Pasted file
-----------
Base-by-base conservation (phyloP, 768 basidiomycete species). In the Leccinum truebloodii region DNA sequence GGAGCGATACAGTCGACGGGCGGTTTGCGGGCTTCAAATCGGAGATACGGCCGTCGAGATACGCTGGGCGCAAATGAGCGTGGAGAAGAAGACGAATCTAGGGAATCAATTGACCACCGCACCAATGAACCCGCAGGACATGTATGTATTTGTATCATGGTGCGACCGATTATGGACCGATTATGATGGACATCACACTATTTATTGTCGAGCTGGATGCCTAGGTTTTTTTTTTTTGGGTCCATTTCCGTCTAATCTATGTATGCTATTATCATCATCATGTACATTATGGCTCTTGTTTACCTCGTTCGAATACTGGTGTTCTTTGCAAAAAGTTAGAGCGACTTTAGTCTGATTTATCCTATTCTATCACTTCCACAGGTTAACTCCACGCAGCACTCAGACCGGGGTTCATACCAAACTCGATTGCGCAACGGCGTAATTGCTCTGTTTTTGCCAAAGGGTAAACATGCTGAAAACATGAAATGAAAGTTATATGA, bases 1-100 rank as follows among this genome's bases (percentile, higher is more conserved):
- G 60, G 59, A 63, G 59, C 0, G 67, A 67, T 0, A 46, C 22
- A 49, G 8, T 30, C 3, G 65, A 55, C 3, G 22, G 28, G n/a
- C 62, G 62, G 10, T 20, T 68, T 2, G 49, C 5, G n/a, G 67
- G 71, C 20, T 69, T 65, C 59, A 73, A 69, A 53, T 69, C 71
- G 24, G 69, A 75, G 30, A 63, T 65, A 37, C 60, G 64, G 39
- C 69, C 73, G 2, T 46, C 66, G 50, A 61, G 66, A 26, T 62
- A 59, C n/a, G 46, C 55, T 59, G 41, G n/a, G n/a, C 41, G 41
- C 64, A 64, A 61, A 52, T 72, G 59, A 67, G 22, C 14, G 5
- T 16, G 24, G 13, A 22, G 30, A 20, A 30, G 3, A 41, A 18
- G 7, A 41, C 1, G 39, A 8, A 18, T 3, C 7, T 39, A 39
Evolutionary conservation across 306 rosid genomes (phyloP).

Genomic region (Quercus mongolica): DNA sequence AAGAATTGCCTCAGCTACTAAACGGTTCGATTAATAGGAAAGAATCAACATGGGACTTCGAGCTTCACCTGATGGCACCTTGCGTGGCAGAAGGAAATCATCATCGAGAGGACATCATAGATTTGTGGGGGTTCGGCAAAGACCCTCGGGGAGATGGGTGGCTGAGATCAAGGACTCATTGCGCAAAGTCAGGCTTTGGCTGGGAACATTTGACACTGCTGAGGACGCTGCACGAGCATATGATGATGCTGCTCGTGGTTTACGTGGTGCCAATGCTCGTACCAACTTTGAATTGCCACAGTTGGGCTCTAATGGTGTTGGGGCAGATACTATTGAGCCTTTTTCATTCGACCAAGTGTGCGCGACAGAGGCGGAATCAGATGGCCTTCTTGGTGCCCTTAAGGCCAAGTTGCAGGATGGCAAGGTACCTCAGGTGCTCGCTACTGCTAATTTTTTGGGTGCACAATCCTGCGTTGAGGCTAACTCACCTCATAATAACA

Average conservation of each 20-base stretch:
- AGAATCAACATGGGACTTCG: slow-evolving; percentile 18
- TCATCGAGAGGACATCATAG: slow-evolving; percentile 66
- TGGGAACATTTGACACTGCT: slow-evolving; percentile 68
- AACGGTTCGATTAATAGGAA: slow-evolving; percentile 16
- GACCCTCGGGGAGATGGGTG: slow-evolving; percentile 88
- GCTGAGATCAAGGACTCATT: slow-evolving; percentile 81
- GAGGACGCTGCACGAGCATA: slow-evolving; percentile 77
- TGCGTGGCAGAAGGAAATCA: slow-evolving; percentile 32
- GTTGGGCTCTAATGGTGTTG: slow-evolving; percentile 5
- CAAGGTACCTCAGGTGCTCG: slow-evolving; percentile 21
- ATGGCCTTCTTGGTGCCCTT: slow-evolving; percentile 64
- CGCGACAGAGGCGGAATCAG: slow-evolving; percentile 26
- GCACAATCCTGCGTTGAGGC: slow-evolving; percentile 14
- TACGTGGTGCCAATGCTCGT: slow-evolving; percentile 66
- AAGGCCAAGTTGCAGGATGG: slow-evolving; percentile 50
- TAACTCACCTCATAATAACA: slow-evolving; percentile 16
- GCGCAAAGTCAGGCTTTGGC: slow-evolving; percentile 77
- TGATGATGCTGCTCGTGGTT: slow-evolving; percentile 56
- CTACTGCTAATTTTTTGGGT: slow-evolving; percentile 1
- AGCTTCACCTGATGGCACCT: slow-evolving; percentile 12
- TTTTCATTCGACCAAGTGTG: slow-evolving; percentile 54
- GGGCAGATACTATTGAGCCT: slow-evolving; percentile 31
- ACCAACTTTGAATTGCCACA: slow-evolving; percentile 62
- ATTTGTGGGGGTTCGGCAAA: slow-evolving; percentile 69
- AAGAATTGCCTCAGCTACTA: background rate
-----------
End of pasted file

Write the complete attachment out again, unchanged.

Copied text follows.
Base-by-base conservation (phyloP, 768 basidiomycete species). In the Leccinum truebloodii region DNA sequence GGAGCGATACAGTCGACGGGCGGTTTGCGGGCTTCAAATCGGAGATACGGCCGTCGAGATACGCTGGGCGCAAATGAGCGTGGAGAAGAAGACGAATCTAGGGAATCAATTGACCACCGCACCAATGAACCCGCAGGACATGTATGTATTTGTATCATGGTGCGACCGATTATGGACCGATTATGATGGACATCACACTATTTATTGTCGAGCTGGATGCCTAGGTTTTTTTTTTTTGGGTCCATTTCCGTCTAATCTATGTATGCTATTATCATCATCATGTACATTATGGCTCTTGTTTACCTCGTTCGAATACTGGTGTTCTTTGCAAAAAGTTAGAGCGACTTTAGTCTGATTTATCCTATTCTATCACTTCCACAGGTTAACTCCACGCAGCACTCAGACCGGGGTTCATACCAAACTCGATTGCGCAACGGCGTAATTGCTCTGTTTTTGCCAAAGGGTAAACATGCTGAAAACATGAAATGAAAGTTATATGA, bases 1-100 rank as follows among this genome's bases (percentile, higher is more conserved):
- G 60, G 59, A 63, G 59, C 0, G 67, A 67, T 0, A 46, C 22
- A 49, G 8, T 30, C 3, G 65, A 55, C 3, G 22, G 28, G n/a
- C 62, G 62, G 10, T 20, T 68, T 2, G 49, C 5, G n/a, G 67
- G 71, C 20, T 69, T 65, C 59, A 73, A 69, A 53, T 69, C 71
- G 24, G 69, A 75, G 30, A 63, T 65, A 37, C 60, G 64, G 39
- C 69, C 73, G 2, T 46, C 66, G 50, A 61, G 66, A 26, T 62
- A 59, C n/a, G 46, C 55, T 59, G 41, G n/a, G n/a, C 41, G 41
- C 64, A 64, A 61, A 52, T 72, G 59, A 67, G 22, C 14, G 5
- T 16, G 24, G 13, A 22, G 30, A 20, A 30, G 3, A 41, A 18
- G 7, A 41, C 1, G 39, A 8, A 18, T 3, C 7, T 39, A 39
Evolutionary conservation across 306 rosid genomes (phyloP).

Genomic region (Quercus mongolica): DNA sequence AAGAATTGCCTCAGCTACTAAACGGTTCGATTAATAGGAAAGAATCAACATGGGACTTCGAGCTTCACCTGATGGCACCTTGCGTGGCAGAAGGAAATCATCATCGAGAGGACATCATAGATTTGTGGGGGTTCGGCAAAGACCCTCGGGGAGATGGGTGGCTGAGATCAAGGACTCATTGCGCAAAGTCAGGCTTTGGCTGGGAACATTTGACACTGCTGAGGACGCTGCACGAGCATATGATGATGCTGCTCGTGGTTTACGTGGTGCCAATGCTCGTACCAACTTTGAATTGCCACAGTTGGGCTCTAATGGTGTTGGGGCAGATACTATTGAGCCTTTTTCATTCGACCAAGTGTGCGCGACAGAGGCGGAATCAGATGGCCTTCTTGGTGCCCTTAAGGCCAAGTTGCAGGATGGCAAGGTACCTCAGGTGCTCGCTACTGCTAATTTTTTGGGTGCACAATCCTGCGTTGAGGCTAACTCACCTCATAATAACA

Average conservation of each 20-base stretch:
- AGAATCAACATGGGACTTCG: slow-evolving; percentile 18
- TCATCGAGAGGACATCATAG: slow-evolving; percentile 66
- TGGGAACATTTGACACTGCT: slow-evolving; percentile 68
- AACGGTTCGATTAATAGGAA: slow-evolving; percentile 16
- GACCCTCGGGGAGATGGGTG: slow-evolving; percentile 88
- GCTGAGATCAAGGACTCATT: slow-evolving; percentile 81
- GAGGACGCTGCACGAGCATA: slow-evolving; percentile 77
- TGCGTGGCAGAAGGAAATCA: slow-evolving; percentile 32
- GTTGGGCTCTAATGGTGTTG: slow-evolving; percentile 5
- CAAGGTACCTCAGGTGCTCG: slow-evolving; percentile 21
- ATGGCCTTCTTGGTGCCCTT: slow-evolving; percentile 64
- CGCGACAGAGGCGGAATCAG: slow-evolving; percentile 26
- GCACAATCCTGCGTTGAGGC: slow-evolving; percentile 14
- TACGTGGTGCCAATGCTCGT: slow-evolving; percentile 66
- AAGGCCAAGTTGCAGGATGG: slow-evolving; percentile 50
- TAACTCACCTCATAATAACA: slow-evolving; percentile 16
- GCGCAAAGTCAGGCTTTGGC: slow-evolving; percentile 77
- TGATGATGCTGCTCGTGGTT: slow-evolving; percentile 56
- CTACTGCTAATTTTTTGGGT: slow-evolving; percentile 1
- AGCTTCACCTGATGGCACCT: slow-evolving; percentile 12
- TTTTCATTCGACCAAGTGTG: slow-evolving; percentile 54
- GGGCAGATACTATTGAGCCT: slow-evolving; percentile 31
- ACCAACTTTGAATTGCCACA: slow-evolving; percentile 62
- ATTTGTGGGGGTTCGGCAAA: slow-evolving; percentile 69
- AAGAATTGCCTCAGCTACTA: background rate